's Totem Pole Tales- American Wood Rim Company Fire February 1926
Totem Pole Tales- American Wood Rim Company Fire February 1926
Donald Hoffmeyer slid down pipe to escape A.W.R. fire

Submitted by Nute Chapman
From Onaway Outlook August 9 , 2013

CAPTION #1: ONE OF THE MANY PICTURES taken on the day of the fire.  No one seemed worried about the electric
lines overhead.  Looking closely one can see over 50 people watching the fire.  A hose cart can be seen next 
to the leaning power pole.(Disastrous fire of American Wood Rim Plant Jan. 14, 1926. Onaway)
width="600" CAPTION #2: THE AMERICAN WOOD RIM CO. in early 1900s showing some of its growth.(Bird's-Eye View, Lumber Plant, Onaway, Mich.)
width="600" The following article was taken from the 1956 Onaway Outlook. It was shared by Thelma (Hoffmeyer) Curtis. It is her Dad's personal experience on the day of the fire.
When both exits from the burning building were blocked by a roof cave-in, Donald Hoffmeyer and other members of the crew in the American Wood Rim Company hand-finishing department broke a window and slid down a pipe to safety. "Just as we got away from the building the roof fell in where we had been working," Hoffmeyer recalled.
Recalling the fire of 30 years ago wasn't hard for the Allis Township farmer. Memories were vivid. "I remember that morning quite well," he said. "We started work at 7 and we were all quite happy because there was quite a pile of steering wheels for us to finish. we all figured we'd make close to the $6 for the day."
Hoffmeyer explained that his department got piecework rates when there was plenty to do. "We could make up to $6 a day that way," he said. "Otherwise we got $3.50 a day." He said the automobile steering wheels were made from shipped-in walnut, locally cut maple and beech.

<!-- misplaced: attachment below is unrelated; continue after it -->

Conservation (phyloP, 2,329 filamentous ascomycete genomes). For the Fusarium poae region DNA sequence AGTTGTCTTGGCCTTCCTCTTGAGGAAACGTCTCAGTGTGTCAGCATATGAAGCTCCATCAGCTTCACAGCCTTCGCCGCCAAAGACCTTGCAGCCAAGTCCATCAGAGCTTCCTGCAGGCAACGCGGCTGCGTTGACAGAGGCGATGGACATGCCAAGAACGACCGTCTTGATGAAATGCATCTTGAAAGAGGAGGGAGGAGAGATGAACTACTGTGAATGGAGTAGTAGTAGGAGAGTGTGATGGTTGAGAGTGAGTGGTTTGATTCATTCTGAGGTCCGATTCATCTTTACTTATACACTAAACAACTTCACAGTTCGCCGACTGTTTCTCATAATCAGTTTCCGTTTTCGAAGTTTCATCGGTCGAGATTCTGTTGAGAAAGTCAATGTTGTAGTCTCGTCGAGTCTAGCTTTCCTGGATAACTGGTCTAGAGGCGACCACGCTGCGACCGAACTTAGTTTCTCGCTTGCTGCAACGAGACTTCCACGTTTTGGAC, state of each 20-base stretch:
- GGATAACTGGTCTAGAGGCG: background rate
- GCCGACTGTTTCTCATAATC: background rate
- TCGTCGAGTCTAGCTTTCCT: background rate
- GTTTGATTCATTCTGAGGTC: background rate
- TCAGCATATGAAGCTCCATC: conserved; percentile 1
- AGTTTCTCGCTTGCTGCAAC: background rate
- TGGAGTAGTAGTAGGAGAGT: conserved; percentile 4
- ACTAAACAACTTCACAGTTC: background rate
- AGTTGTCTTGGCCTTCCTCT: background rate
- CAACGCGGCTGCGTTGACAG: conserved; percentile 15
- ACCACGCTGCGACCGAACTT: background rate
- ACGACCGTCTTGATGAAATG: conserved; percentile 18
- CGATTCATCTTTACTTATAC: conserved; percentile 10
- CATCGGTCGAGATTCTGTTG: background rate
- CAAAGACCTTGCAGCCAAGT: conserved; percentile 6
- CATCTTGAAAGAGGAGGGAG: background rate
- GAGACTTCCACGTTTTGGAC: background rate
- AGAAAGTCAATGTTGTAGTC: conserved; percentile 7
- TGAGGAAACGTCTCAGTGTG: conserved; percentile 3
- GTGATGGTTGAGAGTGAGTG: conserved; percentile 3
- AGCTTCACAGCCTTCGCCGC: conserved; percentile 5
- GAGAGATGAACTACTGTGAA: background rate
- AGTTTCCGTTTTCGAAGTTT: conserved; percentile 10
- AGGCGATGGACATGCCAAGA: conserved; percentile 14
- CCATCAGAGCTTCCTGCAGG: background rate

Among those working with him were Dale Ervingham, Jason Minier, Donald McQuaid, Floyd Waldie and Bill Faltenburg Jr.
"I guess we were all too busy to notice when the fire whistle blew." Hoffmeyer said. "Bill finally gave the alarm, even then we thought at first the fire was up town. There were two main exits to the plant. We then started out the tramway and that was blocked, too. Two of the carpenters had broken out a window over the railroad track and were tossing out their tools. "Some fellows who were already out got ahold of some 2-inch, 21-foot steam pipe and put them up to the window. We slid down those." Hoffmeyer said that the fire started in the extreme south end of the plant and a strong wind was blowing. "There were thousands of gallons of benzene, paint and oil in the building which exploded."
As we wind down the trail and the fire, and get the American Wood Rim Company moved to their new home in Alma, we plan to jump into some other Onaway area history.
Our little town went from a fast growing town to nearly a ghost town in just a few short weeks. The Depression was sneaking up on the world and Onaway was to feel the crunch along with everyone else. The local bank closed its doors and made matters worse. Thank God for the few hardened pioneers who held our little town together and never gave up.
The Works Progress Administration (WPA) came along in 1935 and created 8 million jobs. This along with the Civilian Conservation Corps that F.D. Roosevelt had started in 1933 helped us to survive. From here we fast forward to World War II.
We plan to go back into the American Wood Rim ruins and pick up the pieces with Albert Ellenberger Lumber Company, where my own memories started when I would go there with my Dad to get rolled tar paper and roofing tacks. Later I would tour the ruins with the yard boss who was working when the factory burned.
-From The Onaway Outlook, August 9, 2013, p. 3. Retyped by J. Anderson.

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